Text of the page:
An Examination of the APA’s “Guidelines for the Practice of Telepsychology” Part I

Examination of the APA's GuidelinesAs we reported in August, a draft version of American Psychological Association’s Guidelines for the Practice of Telepsychology has been developed by a joint Task Force comprised of members representing the American Psychological Association (APA), the Association of State and Provincial Psychological Boards (ASPPB), and the APA Insurance Trust (APAIT).

The members of the task force completed and summarized a comprehensive review of the relevant empirical literature, which established a strong foundation for the guidelines. The task force is now requesting APA member and public comments on this draft. As we suggested, now is the time for those who currently practice telepsychology or who aspire to practice telepsychology in the near future to make their voices heard. The best guidelines will come about from a careful integration of input from the scientific literature, legal experts and those providing telemental health care who are practicing on the “front lines.”

The draft incorporates 8 guidelines, an introduction, conclusion and reference list. The entire draft is 17 pages in length. The guidelines cover an operational definition of telepsychology, competence, standards of care, informed consent, and the confidentiality, security, transmission and disposal of data and information, as well as testing and assessment and interjurisdictional practice. A complete version of the guidelines can be found and downloaded here from the APA website.

As opposed to required standards such as present in the APA’s Ethical Principles of Psychologists and Code of Conduct, the guidelines are considered to be aspirational in intent. They nonetheless will legitimately serve as a basis for what is expected of psychologists in the practice of telemental health. Therefore, it is imperative that practitioners carefully review these guidelines in light of their work and experience. It is essential to take this single opportunity to voice concerns about standards and guidelines that could be unduly onerous, impractical or even harmful if instituted. (Also acknowledging a job well done is appropriate when that is true!)

Why are Your Comments about these Guidelines Important?

It is no coincidence that the APA has been relatively quiet about guidelines to date, especially since the American Counseling Association, the American Medical Association and the American Telemedicine Association have long since published documents that give rather explicit guidelines for their memberships to consider when using various uses of technology. In fact, over a dozen mental health specific standards and guidelines by different large professional associations have already been published across the English-speaking countries of the world. The fact that the APA has now offered guidelines for comment signals that telepsychology finally has come of age and is viable for routine practice.

However, the nature of telepsychology is still being shaped, and voices of the practitioner community need to be heard if a balanced set of directives will soon be operative. All our views need to be represented, especially those of practitioners who DO their work online.

While ethical competent practice and protection of consumers are paramount, members of any professional association want to insure that accepted guidelines don’t inadvertently limit a profession’s adoption of, and participation in, any growing area of their work, especially one as powerful and potentially expansive as telemental health care. The adoption of guidelines that might potentially curtail psychologists’ ability to transition to and engage in telemental health practice is a concern. We also need to have the guidelines examined in light of where all our mental health professions are going in the overall marketplace. Professionals informed in large, sweeping change in the healthcare policy arena also are needed for full review and comment.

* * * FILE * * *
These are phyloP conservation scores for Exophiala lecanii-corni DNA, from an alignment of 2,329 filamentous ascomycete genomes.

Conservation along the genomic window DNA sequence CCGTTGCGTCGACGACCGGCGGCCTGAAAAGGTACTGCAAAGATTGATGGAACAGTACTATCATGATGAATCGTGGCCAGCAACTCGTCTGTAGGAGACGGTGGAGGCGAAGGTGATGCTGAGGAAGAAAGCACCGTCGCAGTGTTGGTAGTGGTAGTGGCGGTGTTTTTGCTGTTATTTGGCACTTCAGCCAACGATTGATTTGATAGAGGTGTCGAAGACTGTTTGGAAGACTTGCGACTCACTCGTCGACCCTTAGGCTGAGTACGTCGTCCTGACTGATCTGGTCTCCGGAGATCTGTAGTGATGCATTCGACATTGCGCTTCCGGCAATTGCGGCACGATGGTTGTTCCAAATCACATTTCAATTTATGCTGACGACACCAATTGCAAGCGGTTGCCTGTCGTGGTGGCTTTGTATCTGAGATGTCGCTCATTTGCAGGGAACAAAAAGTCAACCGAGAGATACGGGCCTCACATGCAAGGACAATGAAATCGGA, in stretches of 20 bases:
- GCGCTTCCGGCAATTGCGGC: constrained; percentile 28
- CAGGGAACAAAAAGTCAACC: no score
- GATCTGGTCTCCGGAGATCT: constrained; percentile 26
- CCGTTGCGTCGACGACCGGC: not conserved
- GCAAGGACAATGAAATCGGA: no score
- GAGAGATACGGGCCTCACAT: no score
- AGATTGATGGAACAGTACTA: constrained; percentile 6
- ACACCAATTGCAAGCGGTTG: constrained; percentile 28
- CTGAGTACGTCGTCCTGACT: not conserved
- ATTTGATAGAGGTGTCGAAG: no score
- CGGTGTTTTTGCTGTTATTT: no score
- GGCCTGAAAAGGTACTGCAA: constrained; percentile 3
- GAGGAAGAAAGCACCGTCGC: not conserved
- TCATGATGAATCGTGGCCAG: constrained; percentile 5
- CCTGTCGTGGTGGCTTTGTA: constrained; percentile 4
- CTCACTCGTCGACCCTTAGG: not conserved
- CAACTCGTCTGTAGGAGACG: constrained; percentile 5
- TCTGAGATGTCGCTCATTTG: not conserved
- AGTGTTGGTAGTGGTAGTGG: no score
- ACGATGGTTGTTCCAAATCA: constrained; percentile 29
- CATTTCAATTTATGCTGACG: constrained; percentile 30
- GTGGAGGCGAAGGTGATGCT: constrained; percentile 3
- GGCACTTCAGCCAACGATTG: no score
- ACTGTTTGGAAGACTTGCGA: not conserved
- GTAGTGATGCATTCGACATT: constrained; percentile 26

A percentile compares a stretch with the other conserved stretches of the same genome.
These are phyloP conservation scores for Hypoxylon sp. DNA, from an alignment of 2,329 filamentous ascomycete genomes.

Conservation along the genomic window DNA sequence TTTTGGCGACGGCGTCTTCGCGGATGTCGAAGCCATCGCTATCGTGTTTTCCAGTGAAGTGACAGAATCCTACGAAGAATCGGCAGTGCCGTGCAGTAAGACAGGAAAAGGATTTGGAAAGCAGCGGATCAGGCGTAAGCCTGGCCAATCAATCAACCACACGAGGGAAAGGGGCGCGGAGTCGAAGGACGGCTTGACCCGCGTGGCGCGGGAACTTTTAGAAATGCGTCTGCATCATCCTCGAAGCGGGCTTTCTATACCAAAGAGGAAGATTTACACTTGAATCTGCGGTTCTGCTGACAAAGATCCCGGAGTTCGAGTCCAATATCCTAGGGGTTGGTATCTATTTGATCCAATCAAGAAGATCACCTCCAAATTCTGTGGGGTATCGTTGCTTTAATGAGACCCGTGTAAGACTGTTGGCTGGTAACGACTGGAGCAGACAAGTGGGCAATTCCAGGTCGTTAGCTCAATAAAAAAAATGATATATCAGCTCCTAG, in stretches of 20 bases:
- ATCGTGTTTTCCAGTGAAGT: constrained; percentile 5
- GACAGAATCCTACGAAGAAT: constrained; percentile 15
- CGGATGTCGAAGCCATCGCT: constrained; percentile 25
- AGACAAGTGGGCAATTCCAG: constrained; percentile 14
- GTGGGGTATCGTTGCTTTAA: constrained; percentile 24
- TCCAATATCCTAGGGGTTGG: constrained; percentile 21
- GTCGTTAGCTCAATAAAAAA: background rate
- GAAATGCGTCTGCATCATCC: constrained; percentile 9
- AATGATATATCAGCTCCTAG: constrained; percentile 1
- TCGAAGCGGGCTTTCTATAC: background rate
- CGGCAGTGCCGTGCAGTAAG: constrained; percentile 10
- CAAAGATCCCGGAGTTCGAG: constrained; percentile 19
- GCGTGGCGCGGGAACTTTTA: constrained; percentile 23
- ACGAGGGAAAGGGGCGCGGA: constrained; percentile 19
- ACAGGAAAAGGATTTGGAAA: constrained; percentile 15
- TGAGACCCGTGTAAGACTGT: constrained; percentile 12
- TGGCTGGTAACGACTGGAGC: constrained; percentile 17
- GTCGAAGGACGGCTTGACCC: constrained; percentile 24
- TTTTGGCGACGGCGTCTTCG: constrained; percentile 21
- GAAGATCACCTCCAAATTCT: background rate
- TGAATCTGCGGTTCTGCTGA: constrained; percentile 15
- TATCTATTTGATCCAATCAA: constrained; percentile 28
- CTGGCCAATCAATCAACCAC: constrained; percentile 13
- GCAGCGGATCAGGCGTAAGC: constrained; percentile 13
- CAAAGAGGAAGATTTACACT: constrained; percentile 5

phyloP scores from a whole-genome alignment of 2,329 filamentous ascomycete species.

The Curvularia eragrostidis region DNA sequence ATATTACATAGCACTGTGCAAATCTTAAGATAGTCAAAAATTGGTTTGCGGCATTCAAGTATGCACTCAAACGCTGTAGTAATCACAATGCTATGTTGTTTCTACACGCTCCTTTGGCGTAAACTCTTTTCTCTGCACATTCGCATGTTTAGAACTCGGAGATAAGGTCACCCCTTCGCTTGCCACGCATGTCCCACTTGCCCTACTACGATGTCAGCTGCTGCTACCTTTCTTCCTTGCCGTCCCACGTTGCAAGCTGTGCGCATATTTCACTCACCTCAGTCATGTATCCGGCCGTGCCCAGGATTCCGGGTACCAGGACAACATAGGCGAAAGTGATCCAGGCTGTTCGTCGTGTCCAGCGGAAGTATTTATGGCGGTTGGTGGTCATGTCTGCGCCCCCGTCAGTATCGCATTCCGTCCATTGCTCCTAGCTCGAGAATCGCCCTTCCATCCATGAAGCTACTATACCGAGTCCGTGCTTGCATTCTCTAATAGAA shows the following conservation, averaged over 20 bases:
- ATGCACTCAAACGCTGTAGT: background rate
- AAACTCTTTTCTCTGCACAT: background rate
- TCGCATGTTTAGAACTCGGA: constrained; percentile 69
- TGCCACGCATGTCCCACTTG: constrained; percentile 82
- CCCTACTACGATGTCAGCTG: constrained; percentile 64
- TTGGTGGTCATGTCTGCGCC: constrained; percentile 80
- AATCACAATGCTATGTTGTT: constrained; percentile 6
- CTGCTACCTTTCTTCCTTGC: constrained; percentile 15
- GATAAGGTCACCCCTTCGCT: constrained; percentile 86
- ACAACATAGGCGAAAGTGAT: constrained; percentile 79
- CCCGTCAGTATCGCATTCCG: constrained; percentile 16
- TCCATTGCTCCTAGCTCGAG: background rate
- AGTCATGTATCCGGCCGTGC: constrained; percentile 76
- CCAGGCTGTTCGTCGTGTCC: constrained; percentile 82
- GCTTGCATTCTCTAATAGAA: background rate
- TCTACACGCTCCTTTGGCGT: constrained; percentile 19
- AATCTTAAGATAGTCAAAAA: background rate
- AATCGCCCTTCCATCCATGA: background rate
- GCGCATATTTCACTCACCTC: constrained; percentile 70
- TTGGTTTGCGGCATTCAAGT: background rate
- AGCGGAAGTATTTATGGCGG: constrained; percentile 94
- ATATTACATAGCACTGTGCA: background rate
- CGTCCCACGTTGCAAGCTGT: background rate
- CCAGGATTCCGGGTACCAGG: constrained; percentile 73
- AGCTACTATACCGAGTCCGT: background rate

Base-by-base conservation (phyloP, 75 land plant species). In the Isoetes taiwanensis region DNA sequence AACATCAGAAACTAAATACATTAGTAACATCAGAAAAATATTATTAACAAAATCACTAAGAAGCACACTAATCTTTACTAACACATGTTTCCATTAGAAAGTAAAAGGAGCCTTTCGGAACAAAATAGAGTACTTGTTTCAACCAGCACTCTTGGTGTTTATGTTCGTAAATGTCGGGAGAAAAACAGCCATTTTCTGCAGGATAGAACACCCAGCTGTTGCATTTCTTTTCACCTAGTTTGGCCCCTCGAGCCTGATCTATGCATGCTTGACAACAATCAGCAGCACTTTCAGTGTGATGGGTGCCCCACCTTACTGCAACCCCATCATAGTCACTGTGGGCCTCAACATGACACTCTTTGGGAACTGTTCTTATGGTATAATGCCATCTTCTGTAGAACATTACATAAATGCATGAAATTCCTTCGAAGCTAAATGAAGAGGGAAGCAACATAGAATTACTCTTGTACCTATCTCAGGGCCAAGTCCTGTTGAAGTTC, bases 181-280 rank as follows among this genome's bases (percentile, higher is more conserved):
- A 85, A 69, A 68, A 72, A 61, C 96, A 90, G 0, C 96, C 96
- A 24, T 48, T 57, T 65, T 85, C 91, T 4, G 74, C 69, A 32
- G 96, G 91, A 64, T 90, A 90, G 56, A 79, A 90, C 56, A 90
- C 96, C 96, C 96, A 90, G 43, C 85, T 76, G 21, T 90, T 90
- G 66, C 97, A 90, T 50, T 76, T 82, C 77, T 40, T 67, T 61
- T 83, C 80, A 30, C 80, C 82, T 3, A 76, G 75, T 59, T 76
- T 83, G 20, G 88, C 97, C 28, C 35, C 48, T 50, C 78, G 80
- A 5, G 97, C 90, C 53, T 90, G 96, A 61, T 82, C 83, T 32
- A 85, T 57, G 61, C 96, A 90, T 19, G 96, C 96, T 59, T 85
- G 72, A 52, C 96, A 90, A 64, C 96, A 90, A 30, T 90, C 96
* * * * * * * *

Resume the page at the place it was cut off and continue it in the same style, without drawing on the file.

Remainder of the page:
For example, overly restrictive requirements could fuel anxiety-based hesitation regarding telemental health practice, and could be detrimental to not only psychologists, but also to consumers. While consumers and their family members may benefit from more easily accessible, affordable mental health care, many now readily get answers from the Internet. Many concerns experienced by families of patients are also being met by resources available through the Internet. Secondly, some psychologists are mindful of the other forces impinging on their viability in the marketplace. If professionals avoid delivering telepsychology services because of guideline-based concerns, this may unfortunately serve to facilitate the emergence of untrained parties as “experts” and leaders in the field. Another issue is the potential impediment of any guideline in how it can be used against a group in court, where they are most vulnerable.

For these and other reasons that have been elaborated in one of the current author’s text, The Mental Health Professional and the New Technologies, it is our position at the TeleMental Health Institute that it would be wise for psychologists and other professional membership groups to to consider the development of minimalistic guidelines.

We therefore urge you to read and give your perspective, regardless of your discipline. At the very least, you’ll get exposed to a thorough review of the literature, which this document represents exceedingly well. The deadline for comment submission is OCTOBER 26, 2012. The web page for submitting your comments about this draft proposal.

Next week’s newsletter will provide a more detailed review of APA’s Telepsychology Guidelines and discuss some of the concerns we’ve identified in our own review of the guideline draft. Stay tuned!

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